Your rewording is correct and preserves the surface meaning of the sentence:
It would be a fine thing if the Muggles found out about us all, and on the very day You-Know-Who seems to have disappeared at last.
As others have noted (but for me not combined clearly) "the Muggles found out about us all" is the "fine thing" the sentence is about. The second part of the sentence is about something good happening, and the first part of the sentence is about something bad happening, so it seems a bit backwards. This is because the phrase, "It would be a fine thing..." here is being used sarcastically. That means it would actually be bad.
So let's reword again:
It would be terrible if the Muggles found out about us all, and on the very day You-Know-Who seems to have disappeared at last.
So it would be bad for the Muggles to find out, but what about the second part that actually is a good thing? A terrible thing happening at the same time a great thing happens is even more tragic because of the great thing happening. Sometimes this is irony, and sometimes it's called irony when it's not really irony. An example of this kind of irony is the song "Ironic" by Alanis Morisette. One of the lines from the song is, "An old man turned 98/He won the lottery and died the next day". Something bad happened to him (he died) right after something good happened to him (he won the lottery). That juxtaposition makes the whole situation more tragic (to most people).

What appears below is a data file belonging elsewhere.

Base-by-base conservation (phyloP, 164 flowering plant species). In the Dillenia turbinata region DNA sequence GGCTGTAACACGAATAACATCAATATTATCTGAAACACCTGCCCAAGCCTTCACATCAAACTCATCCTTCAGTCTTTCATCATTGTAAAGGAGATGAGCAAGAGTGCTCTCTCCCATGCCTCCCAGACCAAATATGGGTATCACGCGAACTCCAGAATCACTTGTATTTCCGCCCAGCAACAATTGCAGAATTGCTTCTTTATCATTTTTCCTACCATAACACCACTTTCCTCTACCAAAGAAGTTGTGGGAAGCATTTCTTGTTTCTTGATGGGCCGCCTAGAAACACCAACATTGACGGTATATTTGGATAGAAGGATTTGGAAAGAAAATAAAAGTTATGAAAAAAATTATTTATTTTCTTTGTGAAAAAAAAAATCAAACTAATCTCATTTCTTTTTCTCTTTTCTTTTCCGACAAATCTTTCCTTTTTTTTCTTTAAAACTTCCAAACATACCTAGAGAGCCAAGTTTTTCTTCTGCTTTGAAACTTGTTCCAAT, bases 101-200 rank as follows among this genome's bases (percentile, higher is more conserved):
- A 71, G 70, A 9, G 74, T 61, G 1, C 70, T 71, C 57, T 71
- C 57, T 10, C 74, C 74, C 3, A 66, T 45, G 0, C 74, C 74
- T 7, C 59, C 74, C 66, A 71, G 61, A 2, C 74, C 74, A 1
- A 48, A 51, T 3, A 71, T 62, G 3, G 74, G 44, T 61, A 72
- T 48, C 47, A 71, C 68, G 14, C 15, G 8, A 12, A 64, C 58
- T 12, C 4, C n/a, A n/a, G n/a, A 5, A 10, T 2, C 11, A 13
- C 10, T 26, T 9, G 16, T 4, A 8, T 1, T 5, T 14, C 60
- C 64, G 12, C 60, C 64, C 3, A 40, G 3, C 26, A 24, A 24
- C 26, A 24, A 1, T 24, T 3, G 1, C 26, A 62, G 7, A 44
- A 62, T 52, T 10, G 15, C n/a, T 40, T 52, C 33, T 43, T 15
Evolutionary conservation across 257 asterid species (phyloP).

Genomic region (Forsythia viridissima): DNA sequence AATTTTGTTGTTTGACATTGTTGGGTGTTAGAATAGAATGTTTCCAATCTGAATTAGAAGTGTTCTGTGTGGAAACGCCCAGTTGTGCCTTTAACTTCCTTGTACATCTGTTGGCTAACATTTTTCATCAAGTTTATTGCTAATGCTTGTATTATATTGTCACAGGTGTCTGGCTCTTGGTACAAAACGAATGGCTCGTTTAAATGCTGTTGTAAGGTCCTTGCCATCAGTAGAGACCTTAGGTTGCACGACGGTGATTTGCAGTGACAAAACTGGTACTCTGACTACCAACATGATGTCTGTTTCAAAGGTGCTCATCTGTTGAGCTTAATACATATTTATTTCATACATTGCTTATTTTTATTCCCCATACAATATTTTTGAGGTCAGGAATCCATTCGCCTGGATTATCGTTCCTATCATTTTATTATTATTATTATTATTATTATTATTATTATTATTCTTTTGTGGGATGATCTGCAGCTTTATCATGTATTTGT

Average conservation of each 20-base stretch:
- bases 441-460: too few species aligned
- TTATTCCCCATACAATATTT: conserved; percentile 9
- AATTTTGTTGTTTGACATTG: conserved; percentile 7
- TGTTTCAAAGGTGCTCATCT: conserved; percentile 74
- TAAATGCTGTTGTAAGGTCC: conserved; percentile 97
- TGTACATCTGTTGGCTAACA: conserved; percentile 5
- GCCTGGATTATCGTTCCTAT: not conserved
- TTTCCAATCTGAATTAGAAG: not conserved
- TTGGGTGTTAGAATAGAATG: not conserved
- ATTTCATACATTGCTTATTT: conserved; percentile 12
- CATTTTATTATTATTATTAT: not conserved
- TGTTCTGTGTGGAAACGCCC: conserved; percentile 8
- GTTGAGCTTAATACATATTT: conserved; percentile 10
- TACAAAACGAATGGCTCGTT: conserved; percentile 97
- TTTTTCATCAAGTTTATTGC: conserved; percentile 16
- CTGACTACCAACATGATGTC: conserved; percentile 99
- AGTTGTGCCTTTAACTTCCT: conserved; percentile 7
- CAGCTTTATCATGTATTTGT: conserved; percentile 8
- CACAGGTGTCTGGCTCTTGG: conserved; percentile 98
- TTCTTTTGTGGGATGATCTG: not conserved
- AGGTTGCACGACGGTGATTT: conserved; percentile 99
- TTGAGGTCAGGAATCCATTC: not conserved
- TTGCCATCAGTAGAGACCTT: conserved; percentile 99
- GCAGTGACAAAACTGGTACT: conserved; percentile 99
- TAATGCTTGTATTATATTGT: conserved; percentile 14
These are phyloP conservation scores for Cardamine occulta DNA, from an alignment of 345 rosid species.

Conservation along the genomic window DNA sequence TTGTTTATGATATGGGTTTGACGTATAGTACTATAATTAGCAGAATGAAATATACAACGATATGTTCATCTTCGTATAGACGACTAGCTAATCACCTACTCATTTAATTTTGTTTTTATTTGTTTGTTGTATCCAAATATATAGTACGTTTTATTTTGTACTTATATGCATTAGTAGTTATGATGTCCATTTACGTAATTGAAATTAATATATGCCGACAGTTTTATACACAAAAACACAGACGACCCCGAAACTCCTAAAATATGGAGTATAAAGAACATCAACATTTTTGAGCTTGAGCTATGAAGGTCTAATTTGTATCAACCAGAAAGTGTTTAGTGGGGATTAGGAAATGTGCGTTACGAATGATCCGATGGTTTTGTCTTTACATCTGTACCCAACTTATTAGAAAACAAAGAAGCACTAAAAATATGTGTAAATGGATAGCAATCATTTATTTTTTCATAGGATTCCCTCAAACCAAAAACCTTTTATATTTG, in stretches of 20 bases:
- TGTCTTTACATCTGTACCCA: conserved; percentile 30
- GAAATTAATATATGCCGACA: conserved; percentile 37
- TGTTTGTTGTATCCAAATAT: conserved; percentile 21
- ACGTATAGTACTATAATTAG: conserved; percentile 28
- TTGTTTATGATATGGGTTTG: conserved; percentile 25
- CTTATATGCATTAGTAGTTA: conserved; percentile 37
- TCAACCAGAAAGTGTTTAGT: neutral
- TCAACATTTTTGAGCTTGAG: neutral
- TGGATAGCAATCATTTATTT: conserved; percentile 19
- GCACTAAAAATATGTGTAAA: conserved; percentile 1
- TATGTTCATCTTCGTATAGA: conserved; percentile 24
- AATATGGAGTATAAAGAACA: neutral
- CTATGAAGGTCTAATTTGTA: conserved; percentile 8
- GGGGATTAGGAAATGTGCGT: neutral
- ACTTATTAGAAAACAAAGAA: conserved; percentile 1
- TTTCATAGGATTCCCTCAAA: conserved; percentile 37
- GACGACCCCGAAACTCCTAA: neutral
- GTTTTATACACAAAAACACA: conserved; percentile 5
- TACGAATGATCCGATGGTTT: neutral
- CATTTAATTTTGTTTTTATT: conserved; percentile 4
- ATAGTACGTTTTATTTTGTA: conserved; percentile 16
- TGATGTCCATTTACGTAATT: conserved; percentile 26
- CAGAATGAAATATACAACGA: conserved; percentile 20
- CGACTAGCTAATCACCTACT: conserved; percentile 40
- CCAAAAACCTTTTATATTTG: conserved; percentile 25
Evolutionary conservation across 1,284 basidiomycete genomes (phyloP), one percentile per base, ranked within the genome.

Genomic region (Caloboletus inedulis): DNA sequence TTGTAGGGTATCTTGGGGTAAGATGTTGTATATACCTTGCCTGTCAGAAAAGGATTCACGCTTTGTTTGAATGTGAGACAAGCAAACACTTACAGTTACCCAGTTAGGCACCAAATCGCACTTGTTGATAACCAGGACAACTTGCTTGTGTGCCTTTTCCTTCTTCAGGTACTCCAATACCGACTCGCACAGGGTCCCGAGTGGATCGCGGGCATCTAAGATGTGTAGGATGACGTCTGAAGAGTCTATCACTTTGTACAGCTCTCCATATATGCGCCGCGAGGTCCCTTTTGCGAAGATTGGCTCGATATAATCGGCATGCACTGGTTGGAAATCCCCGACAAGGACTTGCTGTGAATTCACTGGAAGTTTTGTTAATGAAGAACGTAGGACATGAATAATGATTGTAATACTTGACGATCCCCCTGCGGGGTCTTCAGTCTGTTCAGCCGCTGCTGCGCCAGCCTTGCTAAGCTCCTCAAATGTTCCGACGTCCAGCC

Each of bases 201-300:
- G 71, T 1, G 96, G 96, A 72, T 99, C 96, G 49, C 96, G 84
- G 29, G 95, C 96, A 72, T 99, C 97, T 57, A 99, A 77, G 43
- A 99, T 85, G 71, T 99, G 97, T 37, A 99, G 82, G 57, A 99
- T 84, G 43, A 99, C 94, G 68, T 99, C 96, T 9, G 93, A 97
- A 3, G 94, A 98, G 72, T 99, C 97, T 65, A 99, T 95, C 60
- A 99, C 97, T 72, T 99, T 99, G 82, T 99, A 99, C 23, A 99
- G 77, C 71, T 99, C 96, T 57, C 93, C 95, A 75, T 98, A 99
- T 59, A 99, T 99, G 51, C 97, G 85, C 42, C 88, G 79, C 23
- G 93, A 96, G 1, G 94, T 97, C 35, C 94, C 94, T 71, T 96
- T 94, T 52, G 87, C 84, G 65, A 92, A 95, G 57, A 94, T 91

Another example similar to the sentence you are asking about is the common phrase, "Out of the frying pan and into the fire." That saying is sometimes used by people when they escape from or resolve some bad situation and then end up in an even worse situation right away. Getting out of a hot frying pan is good, but not if you fall right into the even hotter fire. One implication is that maybe it would have been better to just stay in the frying pan and deal with that.
So let's reword the sentence again:
It would be a terrible thing if the Muggles found out about us all. And it would be so tragic for that to happen on the very day You-Know-Who seems to have disappeared at last.
So it's really about having something very good happen (Voldemort is gone for good) and then something very bad happening (the Muggles find out). And it's also implied that it would be best if nothing had changed. In other worse, it might be better for Voldemort to still be around and the Muggles to still have no idea that magic is real than for reverse to be true.
This is connected to another idea, which is the belief that when something really good happens, everyone should be especially careful to not let anything bad happen at the same time. This is because it seems like when something really good happens to people, they relax and get careless and might accidentally cause something terrible to happen, which is exactly what McGonagall is concerned about.